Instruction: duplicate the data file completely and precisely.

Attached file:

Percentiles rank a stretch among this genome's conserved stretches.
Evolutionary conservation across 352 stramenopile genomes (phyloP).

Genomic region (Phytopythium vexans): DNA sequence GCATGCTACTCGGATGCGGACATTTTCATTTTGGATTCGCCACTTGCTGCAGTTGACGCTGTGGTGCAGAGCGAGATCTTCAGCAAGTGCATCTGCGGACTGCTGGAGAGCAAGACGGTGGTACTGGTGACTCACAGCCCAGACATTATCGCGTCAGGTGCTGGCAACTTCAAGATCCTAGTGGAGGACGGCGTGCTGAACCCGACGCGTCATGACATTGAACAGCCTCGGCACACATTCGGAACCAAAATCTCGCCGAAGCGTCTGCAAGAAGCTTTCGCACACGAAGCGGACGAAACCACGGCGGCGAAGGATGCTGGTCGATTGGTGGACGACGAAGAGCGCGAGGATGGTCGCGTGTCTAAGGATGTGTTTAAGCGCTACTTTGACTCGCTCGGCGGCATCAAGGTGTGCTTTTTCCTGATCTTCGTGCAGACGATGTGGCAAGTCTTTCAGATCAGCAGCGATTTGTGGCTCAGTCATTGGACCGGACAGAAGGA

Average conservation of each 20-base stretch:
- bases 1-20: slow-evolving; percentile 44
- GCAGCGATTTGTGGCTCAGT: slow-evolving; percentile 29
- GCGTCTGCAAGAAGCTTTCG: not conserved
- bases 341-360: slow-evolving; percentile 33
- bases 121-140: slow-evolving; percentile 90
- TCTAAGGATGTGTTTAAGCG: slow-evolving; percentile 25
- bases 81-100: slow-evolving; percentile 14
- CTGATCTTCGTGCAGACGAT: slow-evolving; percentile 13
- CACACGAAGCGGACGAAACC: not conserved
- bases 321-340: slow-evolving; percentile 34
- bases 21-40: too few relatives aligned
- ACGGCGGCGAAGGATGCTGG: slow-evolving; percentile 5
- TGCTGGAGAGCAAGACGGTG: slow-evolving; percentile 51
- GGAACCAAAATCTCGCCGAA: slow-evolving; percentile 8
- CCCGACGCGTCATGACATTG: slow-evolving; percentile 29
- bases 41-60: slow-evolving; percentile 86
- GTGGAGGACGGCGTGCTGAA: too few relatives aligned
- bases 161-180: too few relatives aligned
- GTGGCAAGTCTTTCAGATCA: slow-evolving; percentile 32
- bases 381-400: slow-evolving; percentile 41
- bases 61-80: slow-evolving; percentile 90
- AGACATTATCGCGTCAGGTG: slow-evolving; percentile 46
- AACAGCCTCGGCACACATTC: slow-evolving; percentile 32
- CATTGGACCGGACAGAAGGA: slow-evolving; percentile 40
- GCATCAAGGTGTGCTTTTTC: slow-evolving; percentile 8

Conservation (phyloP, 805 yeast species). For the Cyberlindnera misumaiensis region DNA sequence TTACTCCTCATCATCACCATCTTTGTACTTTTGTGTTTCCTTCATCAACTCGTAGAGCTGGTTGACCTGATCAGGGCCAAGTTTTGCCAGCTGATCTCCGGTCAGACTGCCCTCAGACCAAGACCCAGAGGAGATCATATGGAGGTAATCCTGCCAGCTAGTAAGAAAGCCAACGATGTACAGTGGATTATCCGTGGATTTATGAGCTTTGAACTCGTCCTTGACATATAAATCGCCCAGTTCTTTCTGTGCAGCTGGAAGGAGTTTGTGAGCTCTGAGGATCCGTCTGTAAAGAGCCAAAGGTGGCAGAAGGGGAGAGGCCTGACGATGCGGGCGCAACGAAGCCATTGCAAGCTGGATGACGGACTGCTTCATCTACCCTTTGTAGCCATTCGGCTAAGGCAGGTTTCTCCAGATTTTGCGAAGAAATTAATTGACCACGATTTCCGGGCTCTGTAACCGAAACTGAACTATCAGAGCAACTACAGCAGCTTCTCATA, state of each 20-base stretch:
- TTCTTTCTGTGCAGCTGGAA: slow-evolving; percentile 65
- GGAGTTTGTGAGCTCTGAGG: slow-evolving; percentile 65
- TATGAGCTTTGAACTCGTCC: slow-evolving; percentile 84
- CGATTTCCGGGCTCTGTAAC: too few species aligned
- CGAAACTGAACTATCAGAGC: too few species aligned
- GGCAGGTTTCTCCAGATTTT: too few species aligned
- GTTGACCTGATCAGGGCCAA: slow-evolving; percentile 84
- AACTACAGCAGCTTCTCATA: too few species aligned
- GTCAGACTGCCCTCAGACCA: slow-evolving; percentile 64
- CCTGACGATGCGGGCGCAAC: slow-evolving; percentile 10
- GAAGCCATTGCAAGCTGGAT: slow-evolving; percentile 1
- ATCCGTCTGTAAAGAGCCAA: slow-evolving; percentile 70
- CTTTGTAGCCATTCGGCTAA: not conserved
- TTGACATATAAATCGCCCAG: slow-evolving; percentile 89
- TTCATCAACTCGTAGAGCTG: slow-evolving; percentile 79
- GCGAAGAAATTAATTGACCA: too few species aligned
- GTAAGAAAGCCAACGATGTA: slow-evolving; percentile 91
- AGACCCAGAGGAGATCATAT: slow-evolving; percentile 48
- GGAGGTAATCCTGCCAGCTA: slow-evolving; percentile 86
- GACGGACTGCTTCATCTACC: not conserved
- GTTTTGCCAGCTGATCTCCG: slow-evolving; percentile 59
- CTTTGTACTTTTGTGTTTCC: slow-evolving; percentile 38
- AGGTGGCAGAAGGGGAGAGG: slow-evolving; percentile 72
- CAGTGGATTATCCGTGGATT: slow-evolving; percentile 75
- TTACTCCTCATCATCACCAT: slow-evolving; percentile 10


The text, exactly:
Percentiles rank a stretch among this genome's conserved stretches.
Evolutionary conservation across 352 stramenopile genomes (phyloP).

Genomic region (Phytopythium vexans): DNA sequence GCATGCTACTCGGATGCGGACATTTTCATTTTGGATTCGCCACTTGCTGCAGTTGACGCTGTGGTGCAGAGCGAGATCTTCAGCAAGTGCATCTGCGGACTGCTGGAGAGCAAGACGGTGGTACTGGTGACTCACAGCCCAGACATTATCGCGTCAGGTGCTGGCAACTTCAAGATCCTAGTGGAGGACGGCGTGCTGAACCCGACGCGTCATGACATTGAACAGCCTCGGCACACATTCGGAACCAAAATCTCGCCGAAGCGTCTGCAAGAAGCTTTCGCACACGAAGCGGACGAAACCACGGCGGCGAAGGATGCTGGTCGATTGGTGGACGACGAAGAGCGCGAGGATGGTCGCGTGTCTAAGGATGTGTTTAAGCGCTACTTTGACTCGCTCGGCGGCATCAAGGTGTGCTTTTTCCTGATCTTCGTGCAGACGATGTGGCAAGTCTTTCAGATCAGCAGCGATTTGTGGCTCAGTCATTGGACCGGACAGAAGGA

Average conservation of each 20-base stretch:
- bases 1-20: slow-evolving; percentile 44
- GCAGCGATTTGTGGCTCAGT: slow-evolving; percentile 29
- GCGTCTGCAAGAAGCTTTCG: not conserved
- bases 341-360: slow-evolving; percentile 33
- bases 121-140: slow-evolving; percentile 90
- TCTAAGGATGTGTTTAAGCG: slow-evolving; percentile 25
- bases 81-100: slow-evolving; percentile 14
- CTGATCTTCGTGCAGACGAT: slow-evolving; percentile 13
- CACACGAAGCGGACGAAACC: not conserved
- bases 321-340: slow-evolving; percentile 34
- bases 21-40: too few relatives aligned
- ACGGCGGCGAAGGATGCTGG: slow-evolving; percentile 5
- TGCTGGAGAGCAAGACGGTG: slow-evolving; percentile 51
- GGAACCAAAATCTCGCCGAA: slow-evolving; percentile 8
- CCCGACGCGTCATGACATTG: slow-evolving; percentile 29
- bases 41-60: slow-evolving; percentile 86
- GTGGAGGACGGCGTGCTGAA: too few relatives aligned
- bases 161-180: too few relatives aligned
- GTGGCAAGTCTTTCAGATCA: slow-evolving; percentile 32
- bases 381-400: slow-evolving; percentile 41
- bases 61-80: slow-evolving; percentile 90
- AGACATTATCGCGTCAGGTG: slow-evolving; percentile 46
- AACAGCCTCGGCACACATTC: slow-evolving; percentile 32
- CATTGGACCGGACAGAAGGA: slow-evolving; percentile 40
- GCATCAAGGTGTGCTTTTTC: slow-evolving; percentile 8

Conservation (phyloP, 805 yeast species). For the Cyberlindnera misumaiensis region DNA sequence TTACTCCTCATCATCACCATCTTTGTACTTTTGTGTTTCCTTCATCAACTCGTAGAGCTGGTTGACCTGATCAGGGCCAAGTTTTGCCAGCTGATCTCCGGTCAGACTGCCCTCAGACCAAGACCCAGAGGAGATCATATGGAGGTAATCCTGCCAGCTAGTAAGAAAGCCAACGATGTACAGTGGATTATCCGTGGATTTATGAGCTTTGAACTCGTCCTTGACATATAAATCGCCCAGTTCTTTCTGTGCAGCTGGAAGGAGTTTGTGAGCTCTGAGGATCCGTCTGTAAAGAGCCAAAGGTGGCAGAAGGGGAGAGGCCTGACGATGCGGGCGCAACGAAGCCATTGCAAGCTGGATGACGGACTGCTTCATCTACCCTTTGTAGCCATTCGGCTAAGGCAGGTTTCTCCAGATTTTGCGAAGAAATTAATTGACCACGATTTCCGGGCTCTGTAACCGAAACTGAACTATCAGAGCAACTACAGCAGCTTCTCATA, state of each 20-base stretch:
- TTCTTTCTGTGCAGCTGGAA: slow-evolving; percentile 65
- GGAGTTTGTGAGCTCTGAGG: slow-evolving; percentile 65
- TATGAGCTTTGAACTCGTCC: slow-evolving; percentile 84
- CGATTTCCGGGCTCTGTAAC: too few species aligned
- CGAAACTGAACTATCAGAGC: too few species aligned
- GGCAGGTTTCTCCAGATTTT: too few species aligned
- GTTGACCTGATCAGGGCCAA: slow-evolving; percentile 84
- AACTACAGCAGCTTCTCATA: too few species aligned
- GTCAGACTGCCCTCAGACCA: slow-evolving; percentile 64
- CCTGACGATGCGGGCGCAAC: slow-evolving; percentile 10
- GAAGCCATTGCAAGCTGGAT: slow-evolving; percentile 1
- ATCCGTCTGTAAAGAGCCAA: slow-evolving; percentile 70
- CTTTGTAGCCATTCGGCTAA: not conserved
- TTGACATATAAATCGCCCAG: slow-evolving; percentile 89
- TTCATCAACTCGTAGAGCTG: slow-evolving; percentile 79
- GCGAAGAAATTAATTGACCA: too few species aligned
- GTAAGAAAGCCAACGATGTA: slow-evolving; percentile 91
- AGACCCAGAGGAGATCATAT: slow-evolving; percentile 48
- GGAGGTAATCCTGCCAGCTA: slow-evolving; percentile 86
- GACGGACTGCTTCATCTACC: not conserved
- GTTTTGCCAGCTGATCTCCG: slow-evolving; percentile 59
- CTTTGTACTTTTGTGTTTCC: slow-evolving; percentile 38
- AGGTGGCAGAAGGGGAGAGG: slow-evolving; percentile 72
- CAGTGGATTATCCGTGGATT: slow-evolving; percentile 75
- TTACTCCTCATCATCACCAT: slow-evolving; percentile 10